Separate but equal

Just a quick walk through the white-lettered red walls of the exhibition, and I already knew that “Life, Liberty, and the Pursuit of Happiness” would live up to its name. The art screams independence, pride and courage so passionately, so boldly, that these, too, could be unalienable rights.

The current installation, “We the People,” is the first of a three-part exhibition of the Yale University Art Gallery’s collection of American art. The full show has been traveling around the country since September 2008, making stops in Louisville, Seattle and Birmingham before coming back to New Haven.

Yale University Art Gallery

In a clockwise path, the gallery walks the viewer through the American experience from its beginning in the seventeenth century to the late nineteenth century. Paintings, sculptures, prints, photographs, pottery and even furniture retell America’s story through the eyes of various artists.

That day, the gallery seemed to buzz with visitors of all ages, races and styles, a microcosmic melting pot fit for a display of American art. I spotted someone — perhaps Vietnamese — crouching over a piece, mumbling awkwardly to herself as she fumbled with her glasses.

“This is so American,” I heard her say.

She was huddled over a piece of furniture (“High Chest of Drawers”) whose description, strangely enough, noted that it was of German influence. Confused, I watched her walk past other works depicting seemingly non-American scenes, like British soldiers and African men, while whispering that same phrase.

But this, the gallery’s almost random inclusions, is its strength — because that’s precisely what America is too.

Like the larger exhibition, this installation is divided into thirds: “Expressions of Heritage,” “Citizenship and Democracy” and “Class, Race, and Conflict.” It is not just chronologically sound, but also a story of history playing out before the viewers’ eyes: the viewer first encounters European influences and later, Native American influences.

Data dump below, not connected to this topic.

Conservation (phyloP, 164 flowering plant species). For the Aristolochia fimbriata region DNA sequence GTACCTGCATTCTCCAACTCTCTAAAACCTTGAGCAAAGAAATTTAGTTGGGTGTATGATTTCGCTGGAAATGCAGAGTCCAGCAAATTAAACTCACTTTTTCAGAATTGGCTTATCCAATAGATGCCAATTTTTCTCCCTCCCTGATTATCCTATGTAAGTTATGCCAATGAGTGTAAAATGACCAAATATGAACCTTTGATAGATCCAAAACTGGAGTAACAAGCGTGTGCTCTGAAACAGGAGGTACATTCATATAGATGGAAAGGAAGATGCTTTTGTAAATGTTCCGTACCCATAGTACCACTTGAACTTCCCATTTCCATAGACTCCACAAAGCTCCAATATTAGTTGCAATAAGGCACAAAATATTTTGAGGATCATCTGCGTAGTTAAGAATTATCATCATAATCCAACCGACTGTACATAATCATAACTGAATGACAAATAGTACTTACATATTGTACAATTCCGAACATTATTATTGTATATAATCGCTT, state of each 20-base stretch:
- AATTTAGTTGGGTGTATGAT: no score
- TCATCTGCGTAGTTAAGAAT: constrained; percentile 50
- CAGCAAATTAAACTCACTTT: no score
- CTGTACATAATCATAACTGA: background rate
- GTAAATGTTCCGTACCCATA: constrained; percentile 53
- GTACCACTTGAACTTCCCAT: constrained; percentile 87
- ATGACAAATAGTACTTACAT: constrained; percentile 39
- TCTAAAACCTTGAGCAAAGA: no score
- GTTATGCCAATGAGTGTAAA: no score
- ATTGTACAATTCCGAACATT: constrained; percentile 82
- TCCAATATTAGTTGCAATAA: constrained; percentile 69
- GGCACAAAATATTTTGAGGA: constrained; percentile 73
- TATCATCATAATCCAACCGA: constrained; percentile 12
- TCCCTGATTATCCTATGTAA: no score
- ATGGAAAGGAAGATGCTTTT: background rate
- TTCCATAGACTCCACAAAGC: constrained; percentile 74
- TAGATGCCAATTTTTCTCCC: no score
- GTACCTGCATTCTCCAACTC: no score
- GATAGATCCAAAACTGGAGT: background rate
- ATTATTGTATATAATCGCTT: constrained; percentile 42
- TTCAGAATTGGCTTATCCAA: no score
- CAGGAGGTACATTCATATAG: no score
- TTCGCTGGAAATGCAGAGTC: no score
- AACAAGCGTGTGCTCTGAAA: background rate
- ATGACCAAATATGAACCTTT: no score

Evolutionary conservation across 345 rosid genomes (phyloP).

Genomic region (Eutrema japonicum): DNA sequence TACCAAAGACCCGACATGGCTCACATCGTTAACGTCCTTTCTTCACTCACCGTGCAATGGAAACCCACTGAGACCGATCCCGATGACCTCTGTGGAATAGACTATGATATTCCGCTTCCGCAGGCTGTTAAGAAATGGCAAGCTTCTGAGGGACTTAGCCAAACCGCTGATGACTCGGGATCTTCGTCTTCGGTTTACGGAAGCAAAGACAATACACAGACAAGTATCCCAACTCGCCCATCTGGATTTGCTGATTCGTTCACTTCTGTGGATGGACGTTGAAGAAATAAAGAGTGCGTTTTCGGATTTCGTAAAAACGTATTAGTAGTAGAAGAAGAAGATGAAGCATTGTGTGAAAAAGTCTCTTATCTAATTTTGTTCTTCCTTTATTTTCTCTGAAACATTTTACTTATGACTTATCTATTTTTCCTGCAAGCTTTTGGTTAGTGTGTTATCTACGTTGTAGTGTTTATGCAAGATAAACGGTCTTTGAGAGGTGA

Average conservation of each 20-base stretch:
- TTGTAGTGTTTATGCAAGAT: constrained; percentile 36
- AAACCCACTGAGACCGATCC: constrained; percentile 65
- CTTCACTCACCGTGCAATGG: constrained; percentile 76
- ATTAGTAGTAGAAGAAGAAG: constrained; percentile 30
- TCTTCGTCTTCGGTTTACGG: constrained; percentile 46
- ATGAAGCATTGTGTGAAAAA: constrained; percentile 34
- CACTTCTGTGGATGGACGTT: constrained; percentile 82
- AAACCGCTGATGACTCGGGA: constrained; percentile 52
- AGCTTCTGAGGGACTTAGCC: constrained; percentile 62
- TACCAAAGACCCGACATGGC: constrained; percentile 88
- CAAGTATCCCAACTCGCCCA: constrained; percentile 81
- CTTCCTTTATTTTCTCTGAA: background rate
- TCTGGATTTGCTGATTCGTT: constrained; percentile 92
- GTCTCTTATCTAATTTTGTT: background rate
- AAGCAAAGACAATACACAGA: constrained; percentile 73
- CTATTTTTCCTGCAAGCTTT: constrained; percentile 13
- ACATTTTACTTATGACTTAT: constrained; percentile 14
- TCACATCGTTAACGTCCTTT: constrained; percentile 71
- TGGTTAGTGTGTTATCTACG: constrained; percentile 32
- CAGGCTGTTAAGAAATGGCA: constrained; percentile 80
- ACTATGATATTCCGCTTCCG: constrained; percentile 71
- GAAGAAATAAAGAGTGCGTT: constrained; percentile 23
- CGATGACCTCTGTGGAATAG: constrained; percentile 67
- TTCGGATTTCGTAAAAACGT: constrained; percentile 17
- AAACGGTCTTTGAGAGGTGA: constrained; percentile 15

This is most readily apparent in the display of Amos Doolittle’s “A Display of the United States,” an engraving dedicated to the new country that contains symbols drawn from multiple cultures. The curator has placed the piece in such a way that the cross-cultural contact is apparent — just walk through and see for yourself.

Of course, all viewers were spellbound by the technical virtuosity of the artwork. John Trumbull’s works of the Revolutionary War demonstrate an impeccable attention to detail and a mastery of color. None of the paintings on display are larger than a few feet wide, yet each canvas is able to meticulously depict many expressive and unique faces with just a few square inches for each face. In his piece entitled “The Death of General Mercer at the Battle of Princeton,” multiple scenes are rendered: the general’s horse’s lifeless pose on the ground, the general’s helpless awaiting of a fatal blow, and soldiers in the background desperately firing cannons. Though just single frames in time, each scene is incredibly dynamic and life-like.

This installation is not just simply a collection of pretty pieces of art. It not only depicts a complex history of America, but it truly captures the American spirit. The information can be overwhelming at times, but the experience of reliving American history through its artwork provides a striking and worthwhile alternative to academic reading.

The other two installations, “Defining the Nation” and “America Rising,” will be on display until July of 2012.

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